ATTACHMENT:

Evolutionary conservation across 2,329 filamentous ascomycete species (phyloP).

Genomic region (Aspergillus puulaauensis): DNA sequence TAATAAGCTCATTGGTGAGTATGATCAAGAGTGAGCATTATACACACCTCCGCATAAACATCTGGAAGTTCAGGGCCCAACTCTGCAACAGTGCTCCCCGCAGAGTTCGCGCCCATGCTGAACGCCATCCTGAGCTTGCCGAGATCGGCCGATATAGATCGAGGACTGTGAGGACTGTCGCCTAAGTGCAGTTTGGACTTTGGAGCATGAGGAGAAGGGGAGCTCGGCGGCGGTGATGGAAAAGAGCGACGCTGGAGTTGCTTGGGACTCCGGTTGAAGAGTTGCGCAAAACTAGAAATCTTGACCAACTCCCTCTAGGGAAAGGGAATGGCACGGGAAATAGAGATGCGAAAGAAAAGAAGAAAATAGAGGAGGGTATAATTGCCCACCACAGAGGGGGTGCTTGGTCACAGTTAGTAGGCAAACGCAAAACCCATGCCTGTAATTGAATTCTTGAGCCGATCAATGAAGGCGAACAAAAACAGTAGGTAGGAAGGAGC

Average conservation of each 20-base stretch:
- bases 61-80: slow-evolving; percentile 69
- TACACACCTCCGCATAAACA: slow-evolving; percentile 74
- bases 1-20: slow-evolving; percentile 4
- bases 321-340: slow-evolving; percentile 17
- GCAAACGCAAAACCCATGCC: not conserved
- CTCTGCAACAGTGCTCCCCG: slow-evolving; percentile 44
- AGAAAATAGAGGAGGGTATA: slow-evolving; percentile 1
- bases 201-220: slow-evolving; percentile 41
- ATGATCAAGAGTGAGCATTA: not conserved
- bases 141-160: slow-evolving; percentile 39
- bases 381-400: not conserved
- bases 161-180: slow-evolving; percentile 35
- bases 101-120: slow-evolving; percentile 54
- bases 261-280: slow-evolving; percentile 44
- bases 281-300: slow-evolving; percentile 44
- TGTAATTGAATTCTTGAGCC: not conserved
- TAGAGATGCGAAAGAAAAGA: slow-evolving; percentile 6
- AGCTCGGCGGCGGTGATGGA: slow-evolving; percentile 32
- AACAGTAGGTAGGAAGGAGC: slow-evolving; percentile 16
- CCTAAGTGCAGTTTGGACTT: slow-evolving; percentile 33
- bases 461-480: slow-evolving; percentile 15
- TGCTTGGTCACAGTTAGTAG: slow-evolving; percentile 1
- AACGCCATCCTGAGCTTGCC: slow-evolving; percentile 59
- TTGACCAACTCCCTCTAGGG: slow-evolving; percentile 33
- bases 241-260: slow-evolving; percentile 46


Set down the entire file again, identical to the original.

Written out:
Evolutionary conservation across 2,329 filamentous ascomycete species (phyloP).

Genomic region (Aspergillus puulaauensis): DNA sequence TAATAAGCTCATTGGTGAGTATGATCAAGAGTGAGCATTATACACACCTCCGCATAAACATCTGGAAGTTCAGGGCCCAACTCTGCAACAGTGCTCCCCGCAGAGTTCGCGCCCATGCTGAACGCCATCCTGAGCTTGCCGAGATCGGCCGATATAGATCGAGGACTGTGAGGACTGTCGCCTAAGTGCAGTTTGGACTTTGGAGCATGAGGAGAAGGGGAGCTCGGCGGCGGTGATGGAAAAGAGCGACGCTGGAGTTGCTTGGGACTCCGGTTGAAGAGTTGCGCAAAACTAGAAATCTTGACCAACTCCCTCTAGGGAAAGGGAATGGCACGGGAAATAGAGATGCGAAAGAAAAGAAGAAAATAGAGGAGGGTATAATTGCCCACCACAGAGGGGGTGCTTGGTCACAGTTAGTAGGCAAACGCAAAACCCATGCCTGTAATTGAATTCTTGAGCCGATCAATGAAGGCGAACAAAAACAGTAGGTAGGAAGGAGC

Average conservation of each 20-base stretch:
- bases 61-80: slow-evolving; percentile 69
- TACACACCTCCGCATAAACA: slow-evolving; percentile 74
- bases 1-20: slow-evolving; percentile 4
- bases 321-340: slow-evolving; percentile 17
- GCAAACGCAAAACCCATGCC: not conserved
- CTCTGCAACAGTGCTCCCCG: slow-evolving; percentile 44
- AGAAAATAGAGGAGGGTATA: slow-evolving; percentile 1
- bases 201-220: slow-evolving; percentile 41
- ATGATCAAGAGTGAGCATTA: not conserved
- bases 141-160: slow-evolving; percentile 39
- bases 381-400: not conserved
- bases 161-180: slow-evolving; percentile 35
- bases 101-120: slow-evolving; percentile 54
- bases 261-280: slow-evolving; percentile 44
- bases 281-300: slow-evolving; percentile 44
- TGTAATTGAATTCTTGAGCC: not conserved
- TAGAGATGCGAAAGAAAAGA: slow-evolving; percentile 6
- AGCTCGGCGGCGGTGATGGA: slow-evolving; percentile 32
- AACAGTAGGTAGGAAGGAGC: slow-evolving; percentile 16
- CCTAAGTGCAGTTTGGACTT: slow-evolving; percentile 33
- bases 461-480: slow-evolving; percentile 15
- TGCTTGGTCACAGTTAGTAG: slow-evolving; percentile 1
- AACGCCATCCTGAGCTTGCC: slow-evolving; percentile 59
- TTGACCAACTCCCTCTAGGG: slow-evolving; percentile 33
- bases 241-260: slow-evolving; percentile 46